The HIV-1 epidemic in Ethiopia – transmission patterns, antiretroviral drug resistance and treatment outcomes

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A comprehensive understanding of local HIV epidemiology is essential for monitoring transmission, designing, implementing, and evaluating HIV intervention strategies. In paper I, we used a total of 1276 HIV-1 subtype C pol sequences and employed state-of-art phylogenetic and phylodynamic tools to describe the molecular epidemiology of HIV in Ethiopia. Our results showed that the HIV epidemic in Ethiopia resulted from two independent introductions of the founder virus from Eastern Africa and southern African countries in 1975 and 1983, respectively. Our phylodynamic analysis also revealed that the HIV-1 epidemic in Ethiopia manifested expanding growth from its introduction until mid-1990s, followed by a sharp decline in HIV-1 transmissions. The epidemic decline coincided with early behavioral, preventive, and public health awareness campaigns implemented in Ethiopia, a decade before the introduction of antiretroviral therapy (ART) in the country.
Global evidence suggests that the rapid expansion of ART is associated with increase in pretreatment drug resistance (PDR) and acquired drug resistance (ADR), posing threat to both individual outcomes and the prospect of elimination of HIV as a public health threat. We employed WHO-recommended threshold survey method in paper II to assess the transmitted drug resistance (TDR) in Gondar. Our result showed a moderate level of TDR in Gondar, all of which were associated to non-nucleoside reverse transcriptase inhibitor (NNRTI). Our findings also revealed a high rate of HIVDR transmission with the G190A mutation. In paper III, we investigated the emergence of ADR among adults receiving ART in health centers. Our results showed that among 621 individuals, 16.3% had virological failure (VL≥500 copies/mL) at six and/or twelve months, of which 65.3% had ADR. In paper IV, we assessed the prevalence of virological failure, ADR and PDR among female sex workers (FSWs) who participated in the 2014, Ethiopian nationwide biobehavioral survey. PDR was detected in 16.5 % (63/381) FSWs of which 14.4%, 10.5% and 9.2% were associated to NNRTI, nucleoside reverse transcriptase inhibitors (NRTIs), and dual-class, respectively. Among the 239 FSWs on-ART, 59 (24.7%) had virological failure, of which 74.4% had one or more major HIV drug resistance mutations (HIVDRMs). In paper V, we found no dolutegravir-associated HIVDRMs among 460 INSTI-niave (integrase strand transfer inhibitor), participants in the 2017 Ethiopian national HIVDR surveillance, regardless of previous exposure to ART (NNRTIs, NRTIs and/or protease inhibitors). Furthermore, 64.9% of HIV-1 subtype C integrase amino acid positions were conserved (<1.0% variability).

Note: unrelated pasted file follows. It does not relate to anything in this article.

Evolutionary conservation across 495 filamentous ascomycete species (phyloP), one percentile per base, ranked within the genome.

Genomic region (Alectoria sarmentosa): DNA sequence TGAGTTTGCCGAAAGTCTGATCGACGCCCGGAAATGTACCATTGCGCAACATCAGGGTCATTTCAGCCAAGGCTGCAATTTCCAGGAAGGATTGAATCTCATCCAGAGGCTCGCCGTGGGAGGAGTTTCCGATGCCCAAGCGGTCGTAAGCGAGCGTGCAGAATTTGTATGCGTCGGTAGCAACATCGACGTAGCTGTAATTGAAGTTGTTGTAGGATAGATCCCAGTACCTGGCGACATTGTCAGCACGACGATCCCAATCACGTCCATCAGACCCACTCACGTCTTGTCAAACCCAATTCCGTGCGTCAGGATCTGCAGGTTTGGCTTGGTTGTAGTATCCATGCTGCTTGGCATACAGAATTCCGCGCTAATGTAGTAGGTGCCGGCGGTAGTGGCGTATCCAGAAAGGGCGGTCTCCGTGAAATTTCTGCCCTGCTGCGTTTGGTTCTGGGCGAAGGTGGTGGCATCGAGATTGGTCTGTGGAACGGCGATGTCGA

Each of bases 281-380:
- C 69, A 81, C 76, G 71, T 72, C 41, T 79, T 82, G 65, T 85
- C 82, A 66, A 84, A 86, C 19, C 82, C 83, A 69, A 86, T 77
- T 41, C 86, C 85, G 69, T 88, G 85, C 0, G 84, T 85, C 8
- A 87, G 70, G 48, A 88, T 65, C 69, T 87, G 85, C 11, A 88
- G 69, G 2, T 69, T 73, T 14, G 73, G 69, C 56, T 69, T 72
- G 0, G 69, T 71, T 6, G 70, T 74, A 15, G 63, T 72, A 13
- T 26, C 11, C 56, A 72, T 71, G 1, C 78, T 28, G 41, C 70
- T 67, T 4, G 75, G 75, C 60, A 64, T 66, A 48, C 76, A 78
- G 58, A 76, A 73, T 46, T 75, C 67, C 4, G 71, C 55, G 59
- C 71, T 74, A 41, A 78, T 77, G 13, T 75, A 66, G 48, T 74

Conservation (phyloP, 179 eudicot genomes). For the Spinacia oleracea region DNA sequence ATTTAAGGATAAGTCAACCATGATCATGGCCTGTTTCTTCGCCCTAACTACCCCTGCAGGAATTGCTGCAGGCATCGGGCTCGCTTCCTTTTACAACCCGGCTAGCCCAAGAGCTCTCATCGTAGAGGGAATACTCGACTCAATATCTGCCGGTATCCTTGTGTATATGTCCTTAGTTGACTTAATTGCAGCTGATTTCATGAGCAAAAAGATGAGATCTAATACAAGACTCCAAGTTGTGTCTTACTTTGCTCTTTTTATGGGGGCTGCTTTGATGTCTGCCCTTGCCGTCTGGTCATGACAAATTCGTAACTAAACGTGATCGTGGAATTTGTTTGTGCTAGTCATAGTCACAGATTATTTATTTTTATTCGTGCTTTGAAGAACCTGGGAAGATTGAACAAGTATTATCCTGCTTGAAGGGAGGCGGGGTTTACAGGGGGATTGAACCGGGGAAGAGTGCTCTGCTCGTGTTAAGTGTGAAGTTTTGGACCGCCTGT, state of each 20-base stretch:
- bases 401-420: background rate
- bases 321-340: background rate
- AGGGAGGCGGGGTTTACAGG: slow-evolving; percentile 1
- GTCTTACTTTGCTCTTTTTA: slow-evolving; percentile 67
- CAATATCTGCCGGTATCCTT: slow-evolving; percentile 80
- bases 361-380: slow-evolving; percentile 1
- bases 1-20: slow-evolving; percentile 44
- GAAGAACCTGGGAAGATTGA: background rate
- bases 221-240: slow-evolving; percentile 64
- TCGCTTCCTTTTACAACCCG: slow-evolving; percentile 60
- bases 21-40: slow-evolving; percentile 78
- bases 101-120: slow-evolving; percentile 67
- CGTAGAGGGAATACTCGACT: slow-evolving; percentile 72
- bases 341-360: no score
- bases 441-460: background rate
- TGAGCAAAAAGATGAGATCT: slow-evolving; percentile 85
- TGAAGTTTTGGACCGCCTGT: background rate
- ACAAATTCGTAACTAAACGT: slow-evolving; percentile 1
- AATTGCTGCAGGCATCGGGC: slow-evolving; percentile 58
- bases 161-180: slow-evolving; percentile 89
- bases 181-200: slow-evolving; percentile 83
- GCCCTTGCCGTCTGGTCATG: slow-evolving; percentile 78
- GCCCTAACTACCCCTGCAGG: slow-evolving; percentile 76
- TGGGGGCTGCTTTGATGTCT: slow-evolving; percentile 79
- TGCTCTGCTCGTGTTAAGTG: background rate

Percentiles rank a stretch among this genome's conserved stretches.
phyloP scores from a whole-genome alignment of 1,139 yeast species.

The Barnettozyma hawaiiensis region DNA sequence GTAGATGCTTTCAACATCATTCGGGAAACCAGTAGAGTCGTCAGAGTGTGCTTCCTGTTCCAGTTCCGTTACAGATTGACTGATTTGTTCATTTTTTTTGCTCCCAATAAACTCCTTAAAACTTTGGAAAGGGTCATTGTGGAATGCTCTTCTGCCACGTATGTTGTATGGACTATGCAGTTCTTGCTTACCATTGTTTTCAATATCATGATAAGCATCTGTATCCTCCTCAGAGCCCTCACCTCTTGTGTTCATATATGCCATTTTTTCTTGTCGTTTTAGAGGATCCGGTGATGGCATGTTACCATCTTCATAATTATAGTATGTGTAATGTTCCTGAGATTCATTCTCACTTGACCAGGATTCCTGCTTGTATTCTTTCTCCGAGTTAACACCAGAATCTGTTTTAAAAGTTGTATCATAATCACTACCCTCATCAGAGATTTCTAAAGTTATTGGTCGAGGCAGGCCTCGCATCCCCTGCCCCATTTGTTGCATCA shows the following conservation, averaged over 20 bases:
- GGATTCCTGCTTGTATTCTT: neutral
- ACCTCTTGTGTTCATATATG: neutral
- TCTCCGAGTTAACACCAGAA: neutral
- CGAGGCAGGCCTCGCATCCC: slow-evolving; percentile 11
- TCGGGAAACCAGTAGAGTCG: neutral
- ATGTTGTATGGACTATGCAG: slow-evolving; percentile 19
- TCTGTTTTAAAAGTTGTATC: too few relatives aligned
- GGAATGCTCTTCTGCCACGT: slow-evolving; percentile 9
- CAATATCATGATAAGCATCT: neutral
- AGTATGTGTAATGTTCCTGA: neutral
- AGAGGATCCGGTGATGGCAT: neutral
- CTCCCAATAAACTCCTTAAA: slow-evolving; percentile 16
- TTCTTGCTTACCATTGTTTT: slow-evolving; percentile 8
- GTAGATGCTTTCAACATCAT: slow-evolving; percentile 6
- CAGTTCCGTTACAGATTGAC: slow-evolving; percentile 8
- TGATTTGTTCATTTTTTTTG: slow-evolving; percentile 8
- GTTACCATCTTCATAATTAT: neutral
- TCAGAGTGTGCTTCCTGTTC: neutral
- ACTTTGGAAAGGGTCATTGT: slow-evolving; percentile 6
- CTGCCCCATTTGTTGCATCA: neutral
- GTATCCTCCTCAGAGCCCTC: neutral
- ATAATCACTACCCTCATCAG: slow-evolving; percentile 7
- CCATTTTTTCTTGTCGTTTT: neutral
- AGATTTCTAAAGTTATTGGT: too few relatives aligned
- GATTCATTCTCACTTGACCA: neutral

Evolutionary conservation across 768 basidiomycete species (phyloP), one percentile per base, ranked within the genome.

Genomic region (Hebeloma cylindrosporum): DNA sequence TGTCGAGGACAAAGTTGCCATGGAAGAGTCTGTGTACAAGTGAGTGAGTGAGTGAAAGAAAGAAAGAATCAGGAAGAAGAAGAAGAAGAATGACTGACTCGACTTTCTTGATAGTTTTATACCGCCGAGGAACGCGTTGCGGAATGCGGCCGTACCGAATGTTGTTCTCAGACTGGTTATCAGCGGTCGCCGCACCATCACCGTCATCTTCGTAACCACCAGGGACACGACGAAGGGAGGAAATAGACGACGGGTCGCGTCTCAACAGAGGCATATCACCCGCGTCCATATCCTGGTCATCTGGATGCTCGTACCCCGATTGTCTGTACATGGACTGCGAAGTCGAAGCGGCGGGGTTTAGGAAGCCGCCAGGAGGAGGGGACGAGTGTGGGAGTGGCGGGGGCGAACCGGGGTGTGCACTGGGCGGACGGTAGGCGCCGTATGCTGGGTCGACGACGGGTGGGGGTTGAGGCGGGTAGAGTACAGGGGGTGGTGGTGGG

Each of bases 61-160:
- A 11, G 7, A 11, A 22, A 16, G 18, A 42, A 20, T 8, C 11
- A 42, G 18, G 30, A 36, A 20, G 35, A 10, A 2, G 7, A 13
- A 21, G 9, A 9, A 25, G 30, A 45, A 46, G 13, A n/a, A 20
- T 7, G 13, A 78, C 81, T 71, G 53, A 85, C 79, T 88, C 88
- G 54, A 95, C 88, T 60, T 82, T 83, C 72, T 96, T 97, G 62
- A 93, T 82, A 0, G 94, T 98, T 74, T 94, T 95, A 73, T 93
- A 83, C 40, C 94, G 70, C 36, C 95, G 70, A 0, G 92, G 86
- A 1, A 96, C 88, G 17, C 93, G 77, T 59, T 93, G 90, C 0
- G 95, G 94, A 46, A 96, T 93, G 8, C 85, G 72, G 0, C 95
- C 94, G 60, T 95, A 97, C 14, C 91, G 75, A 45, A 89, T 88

Original languageEnglish
Awarding Institution
  • Department of Translational Medicine
  • Medstrand, Patrik, Supervisor
  • Björkman, Per, Assistant supervisor
  • Esbjörnsson, Joakim, Assistant supervisor
Award date2022 Sept 15
Place of PublicationLund
ISBN (Print)978-91-8021-266-3
Publication statusPublished - 2022

Bibliographical note

Defence details
Date: 2022-09-15
Time: 13:00
Place: Belfragesalen, BMC D15, Klinikgatan 32 i Lund
External reviewer(s)
Name: Neogi, Ujjwal
Title: Associate Professor
Affiliation: Karolinska Institute, Sweden

Subject classification (UKÄ)

  • Public Health, Global Health, Social Medicine and Epidemiology
  • Infectious Medicine

Free keywords

  • HIV-1, HIV drug resistance (HIVDR), Phylodynamics, Phylogenetic, Molecular epidemology, transmitted HIVDR, acquired HIVDR, pre-treatment HIVDR, Integrase strand transfer inhibitors (INSTI), Ethiopia, antiretroviral therapy


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